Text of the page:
While there’s no “statue” dedicated to limitations, there is a “statute (law) of limitations” that dictates how long justice can legally be served after a crime was committed.

Pawn off

This one is tricky because you could indeed get rid of unwanted items in a pawn shop. Except the correct usage is “palm off,” and it means to trick someone into doing something so you don’t have to.

Hone In

Skills can be honed, but you can’t hone in on something. The term is “home in,” like a homing pigeon bred to find its way home. If you’re homing in, you’re getting close to your goal.

Extract Revenge

If you want revenge on someone, you don’t want to extract it. You want to exact it. “Exacting revenge” means you demand your desire for revenge is satisfied.

Main photo credit: busracavus/ iStock

Newsletters I subscribe to: Intelligence Fusion


Here’s your weekly rundown of the global security landscape, highlighting key incidents that have taken place from each region in the last seven days; 
Intelligence Insight Weekly - What's Happening in Asia?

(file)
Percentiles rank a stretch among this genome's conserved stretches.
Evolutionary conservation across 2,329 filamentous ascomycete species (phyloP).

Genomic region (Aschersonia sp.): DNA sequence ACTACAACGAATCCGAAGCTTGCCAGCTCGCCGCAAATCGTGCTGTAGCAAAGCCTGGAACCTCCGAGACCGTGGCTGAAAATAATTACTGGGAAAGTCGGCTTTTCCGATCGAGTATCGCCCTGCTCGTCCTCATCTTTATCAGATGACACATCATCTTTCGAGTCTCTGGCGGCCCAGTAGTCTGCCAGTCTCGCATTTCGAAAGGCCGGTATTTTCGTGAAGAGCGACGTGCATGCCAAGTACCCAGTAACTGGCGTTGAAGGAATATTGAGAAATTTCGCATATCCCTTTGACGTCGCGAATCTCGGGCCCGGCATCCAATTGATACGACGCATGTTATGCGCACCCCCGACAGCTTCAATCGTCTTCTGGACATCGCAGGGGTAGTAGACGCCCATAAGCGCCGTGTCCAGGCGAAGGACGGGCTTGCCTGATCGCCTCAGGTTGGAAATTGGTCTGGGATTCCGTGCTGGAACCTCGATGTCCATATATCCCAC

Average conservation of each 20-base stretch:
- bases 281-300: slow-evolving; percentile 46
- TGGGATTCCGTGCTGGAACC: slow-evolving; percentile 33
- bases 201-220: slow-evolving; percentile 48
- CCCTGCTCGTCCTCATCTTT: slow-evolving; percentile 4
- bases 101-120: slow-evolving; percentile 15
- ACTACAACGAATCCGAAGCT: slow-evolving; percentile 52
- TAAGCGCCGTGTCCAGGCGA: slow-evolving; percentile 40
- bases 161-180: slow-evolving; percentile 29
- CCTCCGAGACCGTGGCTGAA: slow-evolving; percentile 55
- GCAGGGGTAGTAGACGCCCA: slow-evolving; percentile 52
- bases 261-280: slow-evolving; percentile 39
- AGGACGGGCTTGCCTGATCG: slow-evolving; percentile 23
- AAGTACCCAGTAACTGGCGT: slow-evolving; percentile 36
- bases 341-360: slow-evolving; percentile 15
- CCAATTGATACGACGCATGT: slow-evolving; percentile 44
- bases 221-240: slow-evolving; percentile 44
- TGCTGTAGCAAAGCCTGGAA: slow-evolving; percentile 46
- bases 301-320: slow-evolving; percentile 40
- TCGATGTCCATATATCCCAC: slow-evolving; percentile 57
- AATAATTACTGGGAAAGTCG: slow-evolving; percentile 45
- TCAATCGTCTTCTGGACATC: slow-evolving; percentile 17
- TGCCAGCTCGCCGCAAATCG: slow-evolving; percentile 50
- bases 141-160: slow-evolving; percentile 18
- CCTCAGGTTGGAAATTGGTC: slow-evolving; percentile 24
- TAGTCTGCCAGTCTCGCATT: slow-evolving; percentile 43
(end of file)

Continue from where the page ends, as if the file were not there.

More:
MIDDLE EAST & ASIAKhuzestan Province, IranProtesters gathered in multiple locations in Iran’s Khuzestan Province earlier this week over chronic water shortages in the area. Authorities responded to the protest with force and cut off internet connection in certain regions to limit communication. Despite internet blackouts, multiple videos have been released online showing clashes between security forces and protesters, with security forces firing live rounds and tear gas at protesters leading to unknown numbers of casualties. Protesters have also been seen in possession of firearms and are reported to have engaged in shootouts with police. Casualties from armed clashes are unclear, but Iranian media has reported the death of a police officer during a shootout with unidentified gunmen. In response to the protest, the Iranian government has attempted to resolve the underlying water shortage issues which have plagued the region for decades. However, the harsh response to protests and accusations of shortages being worsened by government mismanagement and corruption will likely broaden the divide between the government and the region, raising the likelihood of similar protests in the future.